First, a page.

Brandes Institute – The Hedge Fund Mirage: Q&A With Simon LackVW Staff
The Hedge Fund Mirage: Q&A With Simon Lack via The Brandes Institute
In his 2012 book, The Hedge Fund Mirage, author and investment industry veteran Simon Lack argued that since the late ‘90s:
- While hedge fund industry assets grew from under $200 million to more than $2 trillion, hedge fund returns had not kept pace with Treasury Bills.
- Over this period, hedge fund fees totaled about $566 billion in aggregate vs. roughly $30 billion in actual profits for hedge fund investors.
- Limited transparency on hedge fund philosophies, processes and holdings made it difficult for investors to accurately assess a growing range of offerings.
- Despite these issues, hedge funds could still have a place in portfolios; but investors needed to be thoughtful about hedge fund managers and allocations.
Just after it was published in 2012, some industry experts and members of the financial press questioned Lack’s methodology and results and sought to dismiss his findings. In May 2014, Lack presented his work at the CFA Institute Conference in Seattle where Brandes Institute Advisory Board member Bruce Grantier talked with him.
Grantier recently published a review of Lack’s presentation at InvestorLiterature.com (available to subscribers). Grantier also helped arrange for the Brandes Institute to question Lack via email. Here, we share excerpts from that email exchange.
The Hedge Fund Mirage: Q&A With Simon Lack
Q: You were the target of criticism when The Hedge Fund Mirage was first published. Do you feel your work has been vindicated?
Simon Lack A: I think the results since my book came out have shown that I’m right. Hedge fund industry advocates have little evidence to support their criticisms beyond asset flows, which must be a highly unsatisfactory prop. They failed to consider size, and the results are relentlessly demonstrating that total hedge fund assets under management and an assessment of what is a sustainable level ought to play a part in any large allocation to hedge funds. Since the original reaction, a number of hedge fund managers have agreed that my original remarks were valid.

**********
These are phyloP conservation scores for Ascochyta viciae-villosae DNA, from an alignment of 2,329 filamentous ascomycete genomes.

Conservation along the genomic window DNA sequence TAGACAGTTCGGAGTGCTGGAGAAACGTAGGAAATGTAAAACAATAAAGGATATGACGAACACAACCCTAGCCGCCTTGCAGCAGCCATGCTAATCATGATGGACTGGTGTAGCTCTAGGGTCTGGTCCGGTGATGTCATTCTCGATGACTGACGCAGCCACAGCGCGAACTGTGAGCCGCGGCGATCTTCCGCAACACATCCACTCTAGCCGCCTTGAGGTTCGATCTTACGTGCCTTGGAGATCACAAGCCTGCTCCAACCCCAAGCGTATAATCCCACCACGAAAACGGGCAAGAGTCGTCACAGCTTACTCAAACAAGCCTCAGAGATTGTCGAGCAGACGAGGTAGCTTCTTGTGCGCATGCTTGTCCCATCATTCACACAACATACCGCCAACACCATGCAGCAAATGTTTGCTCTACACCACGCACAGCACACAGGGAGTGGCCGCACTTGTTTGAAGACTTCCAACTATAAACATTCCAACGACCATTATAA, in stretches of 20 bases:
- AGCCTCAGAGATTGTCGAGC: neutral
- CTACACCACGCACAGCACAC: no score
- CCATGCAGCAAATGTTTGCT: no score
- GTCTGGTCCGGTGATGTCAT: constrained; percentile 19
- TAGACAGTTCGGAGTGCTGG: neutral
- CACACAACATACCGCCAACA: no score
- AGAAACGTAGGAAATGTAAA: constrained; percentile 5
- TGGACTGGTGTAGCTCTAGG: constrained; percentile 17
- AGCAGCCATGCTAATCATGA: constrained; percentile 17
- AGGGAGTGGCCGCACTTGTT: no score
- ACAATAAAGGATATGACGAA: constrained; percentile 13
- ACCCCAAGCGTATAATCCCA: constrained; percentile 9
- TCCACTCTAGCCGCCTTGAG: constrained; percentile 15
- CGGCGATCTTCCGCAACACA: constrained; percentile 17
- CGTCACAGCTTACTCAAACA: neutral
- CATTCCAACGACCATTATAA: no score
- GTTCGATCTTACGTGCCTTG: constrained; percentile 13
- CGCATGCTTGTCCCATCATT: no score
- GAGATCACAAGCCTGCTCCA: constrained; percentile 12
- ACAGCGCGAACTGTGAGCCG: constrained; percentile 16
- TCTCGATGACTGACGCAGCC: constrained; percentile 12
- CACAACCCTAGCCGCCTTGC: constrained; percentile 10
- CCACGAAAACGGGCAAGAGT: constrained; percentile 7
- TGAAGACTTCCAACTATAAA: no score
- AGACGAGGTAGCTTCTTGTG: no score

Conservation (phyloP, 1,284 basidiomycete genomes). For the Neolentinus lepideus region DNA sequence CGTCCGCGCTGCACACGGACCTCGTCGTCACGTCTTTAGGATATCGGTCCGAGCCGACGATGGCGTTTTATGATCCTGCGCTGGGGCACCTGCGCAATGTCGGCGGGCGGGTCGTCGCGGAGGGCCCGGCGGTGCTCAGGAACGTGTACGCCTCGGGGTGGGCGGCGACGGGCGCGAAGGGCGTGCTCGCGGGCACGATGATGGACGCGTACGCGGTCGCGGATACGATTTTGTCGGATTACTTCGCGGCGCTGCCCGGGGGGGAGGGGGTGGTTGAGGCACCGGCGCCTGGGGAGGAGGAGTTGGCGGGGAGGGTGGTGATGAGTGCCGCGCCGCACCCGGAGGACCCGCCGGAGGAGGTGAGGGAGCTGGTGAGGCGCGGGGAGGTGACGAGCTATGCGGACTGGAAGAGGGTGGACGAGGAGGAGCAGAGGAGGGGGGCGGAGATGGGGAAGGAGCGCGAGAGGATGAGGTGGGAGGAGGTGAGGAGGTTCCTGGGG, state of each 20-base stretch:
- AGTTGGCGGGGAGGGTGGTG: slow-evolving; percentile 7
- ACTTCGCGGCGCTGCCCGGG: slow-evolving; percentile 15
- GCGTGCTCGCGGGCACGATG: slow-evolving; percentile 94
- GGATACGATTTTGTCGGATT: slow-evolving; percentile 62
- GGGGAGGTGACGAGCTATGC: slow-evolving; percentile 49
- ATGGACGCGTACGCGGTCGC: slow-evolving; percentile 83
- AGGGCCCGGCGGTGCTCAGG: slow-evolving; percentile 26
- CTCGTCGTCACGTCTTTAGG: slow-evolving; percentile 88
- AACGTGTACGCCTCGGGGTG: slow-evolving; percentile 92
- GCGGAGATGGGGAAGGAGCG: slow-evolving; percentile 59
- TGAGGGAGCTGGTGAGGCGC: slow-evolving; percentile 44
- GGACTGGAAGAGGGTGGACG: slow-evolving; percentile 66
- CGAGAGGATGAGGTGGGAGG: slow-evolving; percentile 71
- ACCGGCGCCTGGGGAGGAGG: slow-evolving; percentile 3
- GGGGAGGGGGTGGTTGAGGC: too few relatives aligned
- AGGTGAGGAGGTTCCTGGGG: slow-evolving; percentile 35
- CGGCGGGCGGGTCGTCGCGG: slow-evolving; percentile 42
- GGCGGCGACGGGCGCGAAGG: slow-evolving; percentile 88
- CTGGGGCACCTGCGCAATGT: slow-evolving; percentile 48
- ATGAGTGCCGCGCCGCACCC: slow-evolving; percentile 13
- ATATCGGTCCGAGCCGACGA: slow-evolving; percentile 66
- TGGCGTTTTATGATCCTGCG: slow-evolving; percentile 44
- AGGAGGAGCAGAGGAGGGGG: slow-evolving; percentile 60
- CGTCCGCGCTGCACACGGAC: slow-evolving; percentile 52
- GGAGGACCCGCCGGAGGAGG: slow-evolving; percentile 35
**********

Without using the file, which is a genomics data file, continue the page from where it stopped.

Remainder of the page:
Q: A central tenet of your book is that it’s becoming increasingly difficult for hedge funds to replicate their earlier success given the growth in collective assets under management. Do investors have to identify new, smaller hedge funds with limited capacity to have a chance at strong returns?
Simon Lack A: I think it’s almost cognitive dissonance for today’s investors to fail to consider industry size when contemplating their hedge fund allocations. Everything about past returns as well as anecdotal evidence overwhelmingly support that too much money hurts returns. This is why large hedge fund allocations don’t make sense–they require large individual allocations to large managers as the only plausible implementation. Once a public pension plan recognizes that 5% is a better allocation to hedge funds than 20% they’re no longer relying on hedge funds to solve their funding gap, and consequently they can select more esoteric managers. This is how hedge fund investing was done during the period of time whose historic returns were generated that they’re seeking to emulate.
Q: You have been critical of hedge fund fees. In your opinion, what is wrong with the current fee structure? And what fee arrangement would you suggest for hedge funds?
A: Fees are simply too high, and although they’re coming down somewhat they still appear to average around 1.9% and 17.5% of profits (vs. the popular 2.0% and 20.0% arrangement). I think incentive fees should be subject to a hurdle. Even with near zero interest rates it’s ridiculous for managers to earn a fifth of the gross nominal return, but even more so in years past when risk free rates were 2-5%. I think the difficulty is hedge funds are heterogeneous and few investors think about negotiating fees until they’ve completed their due diligence. At that point they’re in a weak negotiating position as they’ve identified their chosen hedge fund and failure to agree to terms leaves them with no near-identical alternative. Nonetheless, I think large allocators should set out their maximum terms in an RFP and eliminate managers from consideration whose terms don’t match.
See full Q&A With Simon Lack in PDF format here.